Dear: America’s Best Foot Forward

posted by: Kathryn Schmidt

Dear:  2016 Spring SST-ers,

During one of our meetings you dubbed yourselves America’s Best Foot Forward, because that is what you aimed to be during your SST term.  I’d like to congratulate you on being exactly that.  Thank you for proving that America’s next generation can be: caring, empathetic, compassionate, great listeners, quick to learn and communicate in Spanish, deeply spiritual, soul-seekers, singers, dancers, jokers, culturally sensitive, courageous, athletic, and BRAVE.

Remember how our theme was “Pilgrimage”?  We decided that a pilgrimage was a journey of import, that would serve to transform the character of the pilgrim.  We certainly witnessed this in each one of you: a subtle, but powerful transformation that will serve you well.  You all learned to be resilient, and to roll with surprising shifts.   You started out on those first days as a group of sweet, Gringo goslings all walking in a row.  Quietly taking it all in.  You left as more worldly-wise travelers, able to tackle hard projects.  Independent.  Tougher, and yet more flexible.  Open. (Aka: more willing to talk about poop.)

As I read through your service journals I feel such a bond with each one of you.  Kris and I agree that our time spent with you was a highlight of our lives, and you’ve taught us each so much.  Here’s some personal reflections on each one of you—

Andrew: your sense of quiet leadership and pastoral care is amazing; you are so much more than just a guitar player and singer!  (Although you’re very gifted there, too.)

Jacob: your diligence and attention to detail reminds me of a certain Biology professor also involved in this project.  The way you handled that harrowing boar-bite-to-the-leg shows your courage.  Bravo.

Sarah: you have a deep strength beneath that soft exterior.  Your quiet perseverance inspires me still; did you expect to encounter 3 tarantulas and be totally fine with it? But you were!

Melanie: you were very courageous with that tender post-op knee; you completed so many hikes and walks that would make your surgeon cringe, but that I also found rather amazing.  Any soccer team is lucky to have you!

Sadie: you’ll always be the one who put your arm around me during that freaky mountain-side van ride.  You’re as nurturing as you are musical, which is saying a lot.

Lena: you’re the one who carried my backpack on that extraordinary, extra-large hike.  I was convinced we’d be eaten by pumas but your cheerfulness kept me going that day, and many others–each SST unit should have a sunny person like you.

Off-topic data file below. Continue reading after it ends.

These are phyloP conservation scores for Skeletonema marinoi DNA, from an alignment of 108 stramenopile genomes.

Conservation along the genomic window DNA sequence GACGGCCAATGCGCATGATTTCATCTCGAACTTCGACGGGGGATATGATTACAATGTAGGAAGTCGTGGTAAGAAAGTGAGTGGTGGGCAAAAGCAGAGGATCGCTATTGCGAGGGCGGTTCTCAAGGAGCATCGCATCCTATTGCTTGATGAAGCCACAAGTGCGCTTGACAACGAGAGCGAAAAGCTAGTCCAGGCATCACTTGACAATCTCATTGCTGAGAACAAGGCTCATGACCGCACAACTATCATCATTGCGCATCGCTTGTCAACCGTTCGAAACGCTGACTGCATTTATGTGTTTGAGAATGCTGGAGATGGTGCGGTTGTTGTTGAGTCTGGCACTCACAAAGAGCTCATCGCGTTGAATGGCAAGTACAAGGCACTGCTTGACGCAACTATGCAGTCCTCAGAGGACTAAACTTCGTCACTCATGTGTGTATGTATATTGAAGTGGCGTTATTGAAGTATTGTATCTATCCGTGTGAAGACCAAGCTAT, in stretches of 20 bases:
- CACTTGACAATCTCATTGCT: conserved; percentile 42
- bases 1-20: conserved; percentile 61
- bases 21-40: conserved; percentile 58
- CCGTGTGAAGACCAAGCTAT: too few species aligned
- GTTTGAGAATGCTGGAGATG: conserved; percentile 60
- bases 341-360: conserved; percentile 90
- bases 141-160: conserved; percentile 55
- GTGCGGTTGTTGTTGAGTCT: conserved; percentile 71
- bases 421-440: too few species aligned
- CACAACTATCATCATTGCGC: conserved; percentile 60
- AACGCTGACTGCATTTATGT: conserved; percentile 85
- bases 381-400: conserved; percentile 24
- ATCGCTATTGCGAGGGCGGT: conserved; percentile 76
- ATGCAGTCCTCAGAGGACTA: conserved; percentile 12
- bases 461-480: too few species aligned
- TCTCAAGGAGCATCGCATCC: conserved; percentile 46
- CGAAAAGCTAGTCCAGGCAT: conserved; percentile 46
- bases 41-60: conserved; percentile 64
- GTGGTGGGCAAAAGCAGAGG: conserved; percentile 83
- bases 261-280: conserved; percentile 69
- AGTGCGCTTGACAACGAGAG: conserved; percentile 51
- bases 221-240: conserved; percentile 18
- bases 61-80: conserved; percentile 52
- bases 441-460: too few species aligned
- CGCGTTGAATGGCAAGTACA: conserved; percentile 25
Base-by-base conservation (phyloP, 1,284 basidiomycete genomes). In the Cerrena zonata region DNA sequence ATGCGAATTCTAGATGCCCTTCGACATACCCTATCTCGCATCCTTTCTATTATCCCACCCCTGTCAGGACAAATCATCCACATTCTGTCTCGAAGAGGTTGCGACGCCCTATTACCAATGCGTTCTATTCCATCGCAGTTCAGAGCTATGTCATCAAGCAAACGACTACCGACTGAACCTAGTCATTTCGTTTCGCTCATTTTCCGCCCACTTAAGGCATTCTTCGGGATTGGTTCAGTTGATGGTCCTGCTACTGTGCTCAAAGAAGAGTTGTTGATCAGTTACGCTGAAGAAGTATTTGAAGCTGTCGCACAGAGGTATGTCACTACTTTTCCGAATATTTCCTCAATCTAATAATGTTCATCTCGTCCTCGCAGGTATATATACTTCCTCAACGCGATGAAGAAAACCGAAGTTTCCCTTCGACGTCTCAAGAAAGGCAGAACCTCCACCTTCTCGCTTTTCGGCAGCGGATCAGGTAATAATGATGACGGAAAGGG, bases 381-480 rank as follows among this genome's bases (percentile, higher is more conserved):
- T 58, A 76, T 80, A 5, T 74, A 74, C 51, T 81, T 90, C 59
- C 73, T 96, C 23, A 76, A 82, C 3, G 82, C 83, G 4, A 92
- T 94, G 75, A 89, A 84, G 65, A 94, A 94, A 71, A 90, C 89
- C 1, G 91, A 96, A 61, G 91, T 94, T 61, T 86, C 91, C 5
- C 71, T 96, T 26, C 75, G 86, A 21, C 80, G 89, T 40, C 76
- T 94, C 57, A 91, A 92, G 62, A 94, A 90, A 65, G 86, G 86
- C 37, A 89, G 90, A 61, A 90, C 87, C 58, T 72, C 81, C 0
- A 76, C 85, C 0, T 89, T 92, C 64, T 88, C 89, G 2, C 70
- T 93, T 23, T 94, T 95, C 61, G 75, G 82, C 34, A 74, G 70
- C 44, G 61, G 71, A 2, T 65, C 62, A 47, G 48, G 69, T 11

Abby: thank you for being just downright strong. When things got crazy, you were our vocal barometer.  We’re so grateful for you because there were so many times we needed to know how things were going.  Of course, your undying affection for Zachary wins the prize for this group.

Dona: as our only Canadian, bravo for making us so proud!  You have a quiet wisdom that is way beyond your years, which made people just want to be near you.

Marissa: you are also very mature and I sometimes forgot that you’re not my peer!  I think, actually, you are.

Kenan: our strong, silent guy.  Such an asset to the group due to quiet, patient strength.  And plays a mean recorder!

David: thank you for giving us quite possibly my all-time-favorite family photo, and for so many other incredible shots.  And for always making us laugh.

Bekah: for quietly coping with motion sickness on those harrowing switch-back bus rides, and also for the courageous ways you faced our most isolated service locale of the term.  You surprised yourself, I think, and taught me so much through your process.

Katie: a gracious softie; it was so exciting when you’d burst out into laughter or start singing. Please keep singing.

Brynn: our mothering, caring girl who took care of many (thus making our lives easier), and learned a deeper inner strength in the process.

Chelsea: your “can do” cheerful attitude made things, just, easier.  I always looked out for your smiling, enthusiastic nods, feeling confident that things would be ok.  Thank you for that.

And last but not least, Ashley: the VIP of this group, for quietly surviving the WORST allergic reaction on your legs that we’ve all ever seen, and for teaching us (the hard way) to wear pants to the community garden next time!  And for surviving LICE, again, without complaint.  You are an inspiration to us all.

In closing, dear best-foot-forward, please remember that once upon a time in Peru you certainly did put your best foot forward.  Surely this experience will help you in whatever challenges you meet.  C’mon, you slept in a house with a huge duck for a pet!  You used holes for toilets, you hiked at night, you got soaked by a jungle waterfall.  You dealt with stomach cramping and wild food, you crossed harrowing 10-lane roads and boarded buses to you-were-not-sure-where.  You ate guinea pig.  GUINEA PIG.  You battled tarantulas, boars, thistle weeds and lice.  You did tricky things that compelled you to say, ‘I’m sure glad my mom’s not here to see this.’  (Sorry, Moms!)

So get out there.  Keep on putting those feet forward.  Be a pilgrim and expect transformation.  Look for surprises.  Talk about poop.  Be brave.  We love you.

your humble leaders and fellow pilgrims,

Kathryn and Kris